Game of Thrones is synonymous with popular modern culture and the 110-time Emmy nominated television series is credited with raising standards across the film and TV industry. These increased standards have also caused viewer expectations to rise. With an average budget of $10 million per episode, and the penultimate episode of the last season alone requiring 500 extras, 600 crew members and 25 days to film, it would appear that no expense is spared to keep viewers on the edge of their seats.
But is that really the case?
Budgets for any film or TV production are under tight control and even the smallest delay can cause costs to escalate. It is therefore crucial to ensure reliable power and to mitigate the risk of disruptions, however minor. The remoteness of some shoot locations and the considerable power capacity filming demands means this isn’t always straightforward for many TV shows and film productions.
On-site, modular power creates flexibility that is vital to meeting the needs of production sets, as it is scalable and easily mobilised and presents no permanent impacts on the local environment. Modular power also enables some remote filming locations to become feasible – such as Game of Thrones’ sets in Northern Ireland, Malta and Croatia, where there are no or insufficient grid connections.
On-site power creates greater creative opportunities, and without it some of our favourite scenes would not be possible.
It plays a key role throughout the lifecycle of a TV and film production, from construction of the set to special effects. In 2009, the set of Harry Potter and the Half Blood Prince required a 10 MW power package – many times the MW needed to power a family home – and an 8 MW heating package to supply the stages and workspace areas at Leavesden Studios in London. Nearly 10 years later, films like Alice Through the Looking Glass or next year’s live-action remake of Beauty and the Beast, continue to face this high capacity demand.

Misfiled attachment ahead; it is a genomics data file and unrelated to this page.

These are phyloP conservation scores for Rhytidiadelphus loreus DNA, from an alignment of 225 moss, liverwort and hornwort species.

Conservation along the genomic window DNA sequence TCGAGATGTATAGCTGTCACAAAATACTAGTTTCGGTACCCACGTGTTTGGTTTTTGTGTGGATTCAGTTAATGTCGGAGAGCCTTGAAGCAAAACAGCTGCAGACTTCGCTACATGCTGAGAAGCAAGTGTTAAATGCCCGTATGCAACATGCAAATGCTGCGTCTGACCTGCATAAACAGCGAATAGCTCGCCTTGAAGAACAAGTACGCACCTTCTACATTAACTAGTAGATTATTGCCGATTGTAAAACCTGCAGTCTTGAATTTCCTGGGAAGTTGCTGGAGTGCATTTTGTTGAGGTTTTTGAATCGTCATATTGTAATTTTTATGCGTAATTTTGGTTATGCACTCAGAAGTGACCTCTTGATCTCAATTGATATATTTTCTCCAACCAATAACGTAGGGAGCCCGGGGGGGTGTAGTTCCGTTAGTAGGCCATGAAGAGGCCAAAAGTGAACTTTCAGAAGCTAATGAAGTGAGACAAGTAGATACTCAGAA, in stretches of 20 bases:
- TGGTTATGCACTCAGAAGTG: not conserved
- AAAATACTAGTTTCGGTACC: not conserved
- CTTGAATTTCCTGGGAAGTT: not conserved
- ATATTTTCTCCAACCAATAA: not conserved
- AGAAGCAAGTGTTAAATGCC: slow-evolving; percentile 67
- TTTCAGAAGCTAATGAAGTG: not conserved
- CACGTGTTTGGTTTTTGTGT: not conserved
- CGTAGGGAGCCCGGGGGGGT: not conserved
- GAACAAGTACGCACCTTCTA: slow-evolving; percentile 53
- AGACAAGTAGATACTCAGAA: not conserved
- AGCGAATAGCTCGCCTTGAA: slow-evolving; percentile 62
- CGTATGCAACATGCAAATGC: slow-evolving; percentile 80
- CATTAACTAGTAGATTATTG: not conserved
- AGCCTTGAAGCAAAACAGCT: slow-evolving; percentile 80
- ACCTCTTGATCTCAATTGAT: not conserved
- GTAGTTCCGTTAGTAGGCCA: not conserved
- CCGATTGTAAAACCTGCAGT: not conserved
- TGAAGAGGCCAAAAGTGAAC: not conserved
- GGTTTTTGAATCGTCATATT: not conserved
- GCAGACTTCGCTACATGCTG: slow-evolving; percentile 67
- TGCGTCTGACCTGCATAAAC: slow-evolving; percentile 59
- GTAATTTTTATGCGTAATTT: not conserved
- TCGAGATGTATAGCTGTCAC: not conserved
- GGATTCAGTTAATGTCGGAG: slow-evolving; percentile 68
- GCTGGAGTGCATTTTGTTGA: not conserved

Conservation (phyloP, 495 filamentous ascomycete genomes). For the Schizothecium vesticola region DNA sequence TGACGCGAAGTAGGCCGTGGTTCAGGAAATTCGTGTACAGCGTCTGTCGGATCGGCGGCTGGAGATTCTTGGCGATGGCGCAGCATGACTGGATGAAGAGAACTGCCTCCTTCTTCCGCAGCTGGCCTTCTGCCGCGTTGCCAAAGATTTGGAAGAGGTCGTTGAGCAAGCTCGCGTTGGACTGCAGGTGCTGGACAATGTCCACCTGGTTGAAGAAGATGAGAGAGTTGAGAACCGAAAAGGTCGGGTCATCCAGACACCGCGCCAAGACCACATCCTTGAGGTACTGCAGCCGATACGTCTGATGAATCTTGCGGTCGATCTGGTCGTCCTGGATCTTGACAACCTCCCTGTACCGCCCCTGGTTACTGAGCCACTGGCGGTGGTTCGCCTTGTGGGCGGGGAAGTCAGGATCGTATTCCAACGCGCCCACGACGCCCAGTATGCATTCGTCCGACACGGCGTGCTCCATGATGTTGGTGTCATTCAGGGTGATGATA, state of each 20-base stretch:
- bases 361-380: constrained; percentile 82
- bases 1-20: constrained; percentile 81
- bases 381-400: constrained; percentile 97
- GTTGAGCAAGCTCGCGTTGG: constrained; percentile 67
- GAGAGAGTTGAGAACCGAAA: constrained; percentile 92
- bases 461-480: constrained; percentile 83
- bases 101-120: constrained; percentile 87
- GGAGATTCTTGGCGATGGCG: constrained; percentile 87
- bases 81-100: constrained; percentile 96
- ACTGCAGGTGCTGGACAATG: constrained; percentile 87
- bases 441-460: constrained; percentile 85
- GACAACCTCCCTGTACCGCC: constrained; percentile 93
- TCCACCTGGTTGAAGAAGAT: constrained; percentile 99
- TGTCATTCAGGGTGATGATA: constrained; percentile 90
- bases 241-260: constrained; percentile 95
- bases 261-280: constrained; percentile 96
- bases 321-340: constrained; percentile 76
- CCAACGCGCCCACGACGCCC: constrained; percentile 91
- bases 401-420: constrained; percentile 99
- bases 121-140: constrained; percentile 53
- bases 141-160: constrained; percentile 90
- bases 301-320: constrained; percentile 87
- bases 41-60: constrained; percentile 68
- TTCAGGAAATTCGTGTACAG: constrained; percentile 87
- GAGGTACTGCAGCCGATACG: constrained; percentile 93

It is common for additional or supplementary power to be installed on movie sets, especially where a production requires significant generation capacity, perhaps to power extensive special effects equipment. On-site power not only alleviates pressure on the grid, but it also provides a reliable back-up that eliminates risk associated with relying entirely on the grid connection.
Our mantra on any project is ‘plan for the unexpected and back up the back-up’. We work with customers as far in advance of a new project as possible – to consult on feasibility, and identify and mitigate risks, to ensure that we design the most appropriate plan and have the opportunity to customise this where required. Mobilising equipment to a remote site on time often requires some creative planning and innovative thinking.
Live broadcasts in particular require extensive planning, including contingencies, to give directors and producers the confidence that the production will go on without any disruptions. Broadcasting live to millions of viewers, whether it’s on election night or a highly publicised charity event like the BBC’s Children in Need, already comes with many risks and continuous power generation should not be one of them.
Another consideration is fuel efficiency and ensuring generators do not de-rate as a result of high temperatures, or where possible, even using renewable hybrid systems. Again, planning ahead to see what works best for the project and in the environment is key.
Producers and directors are in a constant quest for increasingly dramatic scenes, set locations and special effects. They also demand reliable power, while keeping a close eye on costs and the environmental impact of their productions. Modular power is well suited to the unpredictability and changing needs of a production, and offers movie makers the peace of mind they need to get on with the shoot.